The state’s senior jurist on Wednesday warned citizens of scammers issuing phony threats of punishment for failing to comply with jury service in federal or state courts.

Minnesota Supreme Court Chief Justice Lorie S. Gildea said the predators demand money or private information for identity theft purposes.

“Counties and district courts are hearing, once again, that scammers are preying on Minnesotans with fake jury duty summons and calls,” Gildea said in a statement. “Jury duty is an important civic honor. I laud the dedication of citizens who report for jury service, and urge Minnesotans to learn about and protect themselves from the potentially devastating consequences of these scams.”

While these scams take various forms, Gildea said a recent plot has scammers placing phone calls or sending e-mails threatening citizens with fines, prosecution, or imprisonment for failure to not submitting to jury duty. The impostors’ payoff is luring citizens’ money or crucial vital identity information.

Minnesotans are initially summoned for state jury duty solely through the U.S. mail in a notice from a district court. There is never any demand from the state for money, a Social Security number, credit card information or other sensitive information in response to missed jury duty.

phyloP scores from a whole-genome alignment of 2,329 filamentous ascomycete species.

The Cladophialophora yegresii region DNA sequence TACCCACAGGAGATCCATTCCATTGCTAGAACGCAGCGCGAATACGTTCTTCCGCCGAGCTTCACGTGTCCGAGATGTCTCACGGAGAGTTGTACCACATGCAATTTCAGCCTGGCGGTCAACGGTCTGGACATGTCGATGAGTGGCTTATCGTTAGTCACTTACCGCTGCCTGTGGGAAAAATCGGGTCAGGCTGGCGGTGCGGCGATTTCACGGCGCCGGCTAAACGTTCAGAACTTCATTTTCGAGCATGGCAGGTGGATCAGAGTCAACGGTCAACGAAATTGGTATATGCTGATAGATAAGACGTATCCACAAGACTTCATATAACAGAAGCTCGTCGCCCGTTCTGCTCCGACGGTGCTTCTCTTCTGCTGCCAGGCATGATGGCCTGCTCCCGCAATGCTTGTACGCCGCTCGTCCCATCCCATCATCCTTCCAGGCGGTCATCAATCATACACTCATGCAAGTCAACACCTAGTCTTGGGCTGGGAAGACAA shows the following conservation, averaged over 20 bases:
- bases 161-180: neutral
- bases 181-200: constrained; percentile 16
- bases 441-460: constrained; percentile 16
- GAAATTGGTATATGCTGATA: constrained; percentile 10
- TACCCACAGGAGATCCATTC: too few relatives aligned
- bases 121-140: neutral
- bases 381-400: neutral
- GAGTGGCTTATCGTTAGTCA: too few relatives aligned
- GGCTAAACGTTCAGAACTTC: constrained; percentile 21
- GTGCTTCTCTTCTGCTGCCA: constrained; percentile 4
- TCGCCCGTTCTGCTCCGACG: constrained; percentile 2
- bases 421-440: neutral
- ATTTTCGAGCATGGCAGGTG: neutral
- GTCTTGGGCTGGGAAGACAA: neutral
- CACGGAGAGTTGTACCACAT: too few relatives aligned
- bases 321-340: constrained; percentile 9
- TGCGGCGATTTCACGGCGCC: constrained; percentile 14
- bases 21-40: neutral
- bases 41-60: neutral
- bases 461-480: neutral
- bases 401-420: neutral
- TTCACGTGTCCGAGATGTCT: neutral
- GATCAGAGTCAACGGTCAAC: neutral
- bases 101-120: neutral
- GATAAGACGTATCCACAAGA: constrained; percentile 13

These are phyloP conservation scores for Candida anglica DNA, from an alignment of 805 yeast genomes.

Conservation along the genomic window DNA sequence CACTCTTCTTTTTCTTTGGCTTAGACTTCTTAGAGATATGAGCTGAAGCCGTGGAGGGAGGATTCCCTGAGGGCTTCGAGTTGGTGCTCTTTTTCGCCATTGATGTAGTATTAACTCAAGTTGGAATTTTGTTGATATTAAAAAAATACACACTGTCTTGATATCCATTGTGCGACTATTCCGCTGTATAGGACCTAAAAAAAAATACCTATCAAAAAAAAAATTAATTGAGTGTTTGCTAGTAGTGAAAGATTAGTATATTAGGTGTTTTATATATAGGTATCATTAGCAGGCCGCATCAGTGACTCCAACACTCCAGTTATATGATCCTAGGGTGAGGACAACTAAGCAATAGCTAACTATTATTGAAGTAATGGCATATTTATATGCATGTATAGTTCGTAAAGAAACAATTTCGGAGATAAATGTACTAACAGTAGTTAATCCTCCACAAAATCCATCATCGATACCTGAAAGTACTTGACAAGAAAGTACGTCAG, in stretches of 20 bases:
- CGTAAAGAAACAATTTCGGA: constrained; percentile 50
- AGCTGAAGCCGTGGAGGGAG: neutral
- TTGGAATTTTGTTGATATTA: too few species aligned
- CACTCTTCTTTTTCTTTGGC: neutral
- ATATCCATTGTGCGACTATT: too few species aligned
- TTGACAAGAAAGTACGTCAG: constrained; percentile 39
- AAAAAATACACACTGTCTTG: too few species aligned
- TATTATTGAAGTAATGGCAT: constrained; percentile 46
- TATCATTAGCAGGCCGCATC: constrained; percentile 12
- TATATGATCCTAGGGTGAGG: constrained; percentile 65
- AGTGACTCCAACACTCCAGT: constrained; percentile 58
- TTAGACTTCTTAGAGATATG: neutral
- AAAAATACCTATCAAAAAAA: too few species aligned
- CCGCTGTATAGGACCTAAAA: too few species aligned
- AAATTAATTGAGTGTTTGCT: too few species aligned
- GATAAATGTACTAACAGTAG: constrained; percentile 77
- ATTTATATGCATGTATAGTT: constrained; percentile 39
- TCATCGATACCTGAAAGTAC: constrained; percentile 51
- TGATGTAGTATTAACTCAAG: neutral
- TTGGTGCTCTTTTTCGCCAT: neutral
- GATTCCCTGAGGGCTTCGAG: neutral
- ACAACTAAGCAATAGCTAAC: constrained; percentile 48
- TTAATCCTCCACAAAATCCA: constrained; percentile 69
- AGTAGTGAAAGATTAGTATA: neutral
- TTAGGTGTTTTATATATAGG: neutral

Anyone receiving a suspicious call or e-mail connected to jury duty is urged to contact the sheriff’s office in that jurisdiction.

The Minnesota Judicial Branch has posted information about jury duty scams a at

A round of jury duty scams in early 2014 spread around the country, including in Dakota County, where someone was calling residents posing as a Dakota County sheriff’s deputy and asking them to send him money.

The caller was often using the name Lt. John Martin and telling residents they have failed to serve jury duty and a that warrant will be issued for their arrest unless they pay a fee — usually several hundred dollars in the form of a prepaid card, according to the Dakota County Sheriff’s Office.

Apparently the scam is nationwide. A “Lt. John Martin” was making the same calls in Tennessee, Texas, California and Florida, according to authorities in those states.